UBC Theses and Dissertations

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UBC Theses and Dissertations

The kinin system and ovulation in mammals Smith, Caroline Mary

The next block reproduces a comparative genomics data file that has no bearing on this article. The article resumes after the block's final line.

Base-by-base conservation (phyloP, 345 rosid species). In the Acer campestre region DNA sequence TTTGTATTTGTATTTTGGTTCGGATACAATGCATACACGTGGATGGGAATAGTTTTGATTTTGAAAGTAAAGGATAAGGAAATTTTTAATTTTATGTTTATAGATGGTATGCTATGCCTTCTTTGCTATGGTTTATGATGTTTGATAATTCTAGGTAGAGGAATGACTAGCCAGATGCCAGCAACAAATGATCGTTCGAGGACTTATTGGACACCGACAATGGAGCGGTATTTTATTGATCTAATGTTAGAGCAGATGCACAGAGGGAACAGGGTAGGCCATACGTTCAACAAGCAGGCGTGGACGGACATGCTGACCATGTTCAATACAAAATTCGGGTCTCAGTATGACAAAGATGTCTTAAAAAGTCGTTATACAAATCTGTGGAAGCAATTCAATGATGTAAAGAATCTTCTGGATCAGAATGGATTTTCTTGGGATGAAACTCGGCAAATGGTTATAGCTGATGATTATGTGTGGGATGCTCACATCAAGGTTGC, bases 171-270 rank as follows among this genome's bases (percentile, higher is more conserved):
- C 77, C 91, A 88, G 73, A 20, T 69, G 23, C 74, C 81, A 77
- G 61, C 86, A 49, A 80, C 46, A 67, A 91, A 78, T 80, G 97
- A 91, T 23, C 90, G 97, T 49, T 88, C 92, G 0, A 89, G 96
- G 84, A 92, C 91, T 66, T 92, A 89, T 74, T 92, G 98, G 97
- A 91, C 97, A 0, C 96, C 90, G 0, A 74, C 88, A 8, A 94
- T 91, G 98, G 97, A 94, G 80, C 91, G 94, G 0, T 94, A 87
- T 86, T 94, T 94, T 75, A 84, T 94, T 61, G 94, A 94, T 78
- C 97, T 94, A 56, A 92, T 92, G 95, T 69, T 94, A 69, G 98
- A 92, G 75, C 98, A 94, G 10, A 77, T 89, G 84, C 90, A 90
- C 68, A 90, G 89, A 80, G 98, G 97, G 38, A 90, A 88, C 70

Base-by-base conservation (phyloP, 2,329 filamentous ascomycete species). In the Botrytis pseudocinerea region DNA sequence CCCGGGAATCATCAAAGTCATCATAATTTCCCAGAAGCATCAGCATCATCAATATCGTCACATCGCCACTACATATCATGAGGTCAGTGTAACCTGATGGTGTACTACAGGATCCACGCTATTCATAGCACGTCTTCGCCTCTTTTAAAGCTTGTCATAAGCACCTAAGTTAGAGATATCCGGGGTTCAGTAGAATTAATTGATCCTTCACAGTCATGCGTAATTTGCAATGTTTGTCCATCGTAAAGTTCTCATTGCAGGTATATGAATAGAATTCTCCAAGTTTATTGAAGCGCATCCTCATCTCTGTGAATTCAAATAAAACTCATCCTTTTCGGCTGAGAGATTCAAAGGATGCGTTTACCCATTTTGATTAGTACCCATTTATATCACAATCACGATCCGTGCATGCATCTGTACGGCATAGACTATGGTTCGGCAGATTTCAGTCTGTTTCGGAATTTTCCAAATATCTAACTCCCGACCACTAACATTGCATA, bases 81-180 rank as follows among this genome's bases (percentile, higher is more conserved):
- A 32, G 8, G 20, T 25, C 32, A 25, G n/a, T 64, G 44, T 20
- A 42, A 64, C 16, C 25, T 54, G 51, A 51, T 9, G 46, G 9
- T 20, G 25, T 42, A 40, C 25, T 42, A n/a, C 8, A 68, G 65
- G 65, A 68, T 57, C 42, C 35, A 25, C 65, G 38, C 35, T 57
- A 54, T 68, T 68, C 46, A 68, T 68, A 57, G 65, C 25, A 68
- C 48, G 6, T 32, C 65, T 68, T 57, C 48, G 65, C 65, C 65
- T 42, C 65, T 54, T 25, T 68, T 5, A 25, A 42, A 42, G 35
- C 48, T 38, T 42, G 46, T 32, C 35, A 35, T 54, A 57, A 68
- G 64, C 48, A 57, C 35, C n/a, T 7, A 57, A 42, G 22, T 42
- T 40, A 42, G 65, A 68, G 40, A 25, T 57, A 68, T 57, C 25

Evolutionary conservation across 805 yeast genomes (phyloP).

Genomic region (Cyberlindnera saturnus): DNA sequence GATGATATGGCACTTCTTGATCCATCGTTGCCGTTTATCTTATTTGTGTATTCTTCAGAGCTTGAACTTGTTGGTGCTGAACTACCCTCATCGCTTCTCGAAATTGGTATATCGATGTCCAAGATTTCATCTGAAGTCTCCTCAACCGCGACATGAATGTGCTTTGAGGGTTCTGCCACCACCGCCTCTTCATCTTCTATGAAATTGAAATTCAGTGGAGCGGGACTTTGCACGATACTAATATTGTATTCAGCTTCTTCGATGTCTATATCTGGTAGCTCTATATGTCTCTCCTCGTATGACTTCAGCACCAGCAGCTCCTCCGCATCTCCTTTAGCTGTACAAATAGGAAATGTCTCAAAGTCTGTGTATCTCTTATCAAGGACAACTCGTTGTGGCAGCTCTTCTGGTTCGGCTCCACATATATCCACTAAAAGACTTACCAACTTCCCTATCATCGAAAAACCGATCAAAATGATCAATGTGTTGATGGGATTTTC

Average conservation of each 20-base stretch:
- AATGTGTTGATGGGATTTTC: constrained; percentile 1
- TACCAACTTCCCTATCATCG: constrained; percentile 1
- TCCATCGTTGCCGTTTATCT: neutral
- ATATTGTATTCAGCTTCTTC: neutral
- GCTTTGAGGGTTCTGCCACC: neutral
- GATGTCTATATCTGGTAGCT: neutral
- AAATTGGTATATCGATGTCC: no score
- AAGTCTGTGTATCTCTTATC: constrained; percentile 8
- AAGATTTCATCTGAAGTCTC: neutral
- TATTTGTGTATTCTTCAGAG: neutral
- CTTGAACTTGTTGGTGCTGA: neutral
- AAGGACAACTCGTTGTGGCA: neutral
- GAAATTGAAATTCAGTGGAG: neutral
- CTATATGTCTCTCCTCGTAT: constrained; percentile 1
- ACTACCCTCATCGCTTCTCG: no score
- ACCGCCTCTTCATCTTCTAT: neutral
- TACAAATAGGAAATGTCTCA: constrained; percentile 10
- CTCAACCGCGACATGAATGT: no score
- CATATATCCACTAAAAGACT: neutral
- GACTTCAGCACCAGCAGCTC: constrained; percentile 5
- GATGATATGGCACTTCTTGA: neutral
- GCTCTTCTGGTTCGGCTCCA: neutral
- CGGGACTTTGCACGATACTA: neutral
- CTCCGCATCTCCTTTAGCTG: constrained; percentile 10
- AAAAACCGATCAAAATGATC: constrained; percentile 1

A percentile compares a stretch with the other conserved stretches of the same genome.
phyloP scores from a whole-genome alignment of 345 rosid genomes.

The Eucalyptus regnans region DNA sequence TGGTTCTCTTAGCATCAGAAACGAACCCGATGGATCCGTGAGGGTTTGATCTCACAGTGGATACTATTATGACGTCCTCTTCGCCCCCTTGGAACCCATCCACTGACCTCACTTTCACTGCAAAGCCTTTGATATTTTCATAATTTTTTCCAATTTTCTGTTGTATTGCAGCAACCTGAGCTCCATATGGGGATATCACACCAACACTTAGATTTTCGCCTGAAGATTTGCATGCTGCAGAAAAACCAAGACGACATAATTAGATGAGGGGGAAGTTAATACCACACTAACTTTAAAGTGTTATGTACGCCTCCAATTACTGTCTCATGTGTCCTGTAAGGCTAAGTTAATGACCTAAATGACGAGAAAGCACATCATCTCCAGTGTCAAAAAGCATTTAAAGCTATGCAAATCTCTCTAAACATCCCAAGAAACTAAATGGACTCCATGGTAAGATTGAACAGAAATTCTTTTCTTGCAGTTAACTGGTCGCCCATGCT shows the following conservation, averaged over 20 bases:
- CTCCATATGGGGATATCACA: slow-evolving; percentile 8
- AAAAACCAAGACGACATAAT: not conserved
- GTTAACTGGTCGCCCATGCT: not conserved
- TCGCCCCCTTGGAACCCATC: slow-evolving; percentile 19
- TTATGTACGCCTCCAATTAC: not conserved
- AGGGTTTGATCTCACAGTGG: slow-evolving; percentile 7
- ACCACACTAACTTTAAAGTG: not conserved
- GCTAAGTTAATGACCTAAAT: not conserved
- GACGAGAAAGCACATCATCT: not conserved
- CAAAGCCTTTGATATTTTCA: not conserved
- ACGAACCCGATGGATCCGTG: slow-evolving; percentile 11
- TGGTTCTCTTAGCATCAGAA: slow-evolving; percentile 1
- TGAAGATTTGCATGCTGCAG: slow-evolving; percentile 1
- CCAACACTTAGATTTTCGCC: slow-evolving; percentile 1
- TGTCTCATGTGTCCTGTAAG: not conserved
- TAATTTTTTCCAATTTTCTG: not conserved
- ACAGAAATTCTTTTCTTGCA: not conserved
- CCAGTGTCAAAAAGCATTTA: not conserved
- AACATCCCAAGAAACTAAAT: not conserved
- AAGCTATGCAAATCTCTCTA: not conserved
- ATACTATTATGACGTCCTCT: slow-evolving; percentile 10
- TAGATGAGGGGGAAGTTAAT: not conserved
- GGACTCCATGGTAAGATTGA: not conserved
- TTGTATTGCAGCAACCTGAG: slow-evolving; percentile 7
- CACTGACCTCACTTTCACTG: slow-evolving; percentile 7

In this thesis I investigated the possibility that the kinin system could be involved in the process of ovulation. This study was divided into four parts, these are outlined be 1ow. (1) To determine whether and when the kinin system is activated in relation to ovulation, plasma kininogen levels were estimated in female rats, guinea pigs, and humans at different stages of their estrus or menstrual cycles. Non-ovulating females (women using oral contraceptives,, or post-menopausal women) and male guinea pigs served as controls. The ovulating females of all three species showed a marked decline in kininogen levels shortly before ovulation, suggesting that the kinin system was activated at this time. The fall was absent in the non-ovulating controls, with the exception of women using oral contraceptives. In the latter subjects the fall occurred at a similar time in the 'cycle', and was of a similar magnitude as the fall in normal women. These results showed that the fall is a preovulatory change and raised the possibility that a mechanism more fundamental than the events obstructed by the oral contraceptives could be at least partially responsible for the decline. (2) After establishing the timing of the fall in plasma kininogen levels, an attempt was made to locate the enzymes responsible for the change. The kinin-forming enzymes of the two locations most likely to be involved in kinin release during ovulation, that is, the plasma and the ovary were examined. The evidence indicated that kinin-forming enzymes were present in both locations and suggested that their concentrations increased as ovulation neared. (3) In order to examine the possibility that an ovulatory stimulus can activate the kinin system, female rats were treated with an ovulatory dose of luteinizing hormone (LH) or estradiol -17β one day before the anticipated time of ovulation and kininogen level declines. Estimation of plasma kininogen levels revealed marked declines in the LH-treated animals, estradiol-17β had no observable effect. This evidence suggested that LH, but not estradiol-17β could be responsible, at least in part, for the decreased kininogen values just before ovulation. (4) Lastly, to establish the ability of a kinin to initiate some of the more important events of the ovulatory process, the effects of bradykinin on ovarian smooth muscle contractility and ovarian follicular blood vessel permeability in the rat were examined. Bradykinin stimulated ovarian contractility in in vitro preparations to a significantly greater degree in ovaries isolated during the ovulatory period than at any other stage of the cycle. Also, the degree of movement of the dye Trypan Blue from the general circulation throughout ovarian follicular tissue over a ten minute exposure period was significantly greater in tissue from animals treated with bradykinin than those that were not. This suggests that bradykinin can increase ovarian follicular blood vessel permeability in the rat. Both of these bradykinin-induced effects were reduced, but not eliminated by indomethacin, suggesting that prostaglandins may be involved. Results from this study indicate that the kinin system is activated during the preovulatory period, possibly at the level of the ovary, that LH may be partially responsible for this activation, and that kinins may play a role in triggering increases in ovarian contractility and blood vessel permeability both directly and possibly via the release of prostaglandins. More definite proof awaits the development of a satisfactory kinin antagonist.

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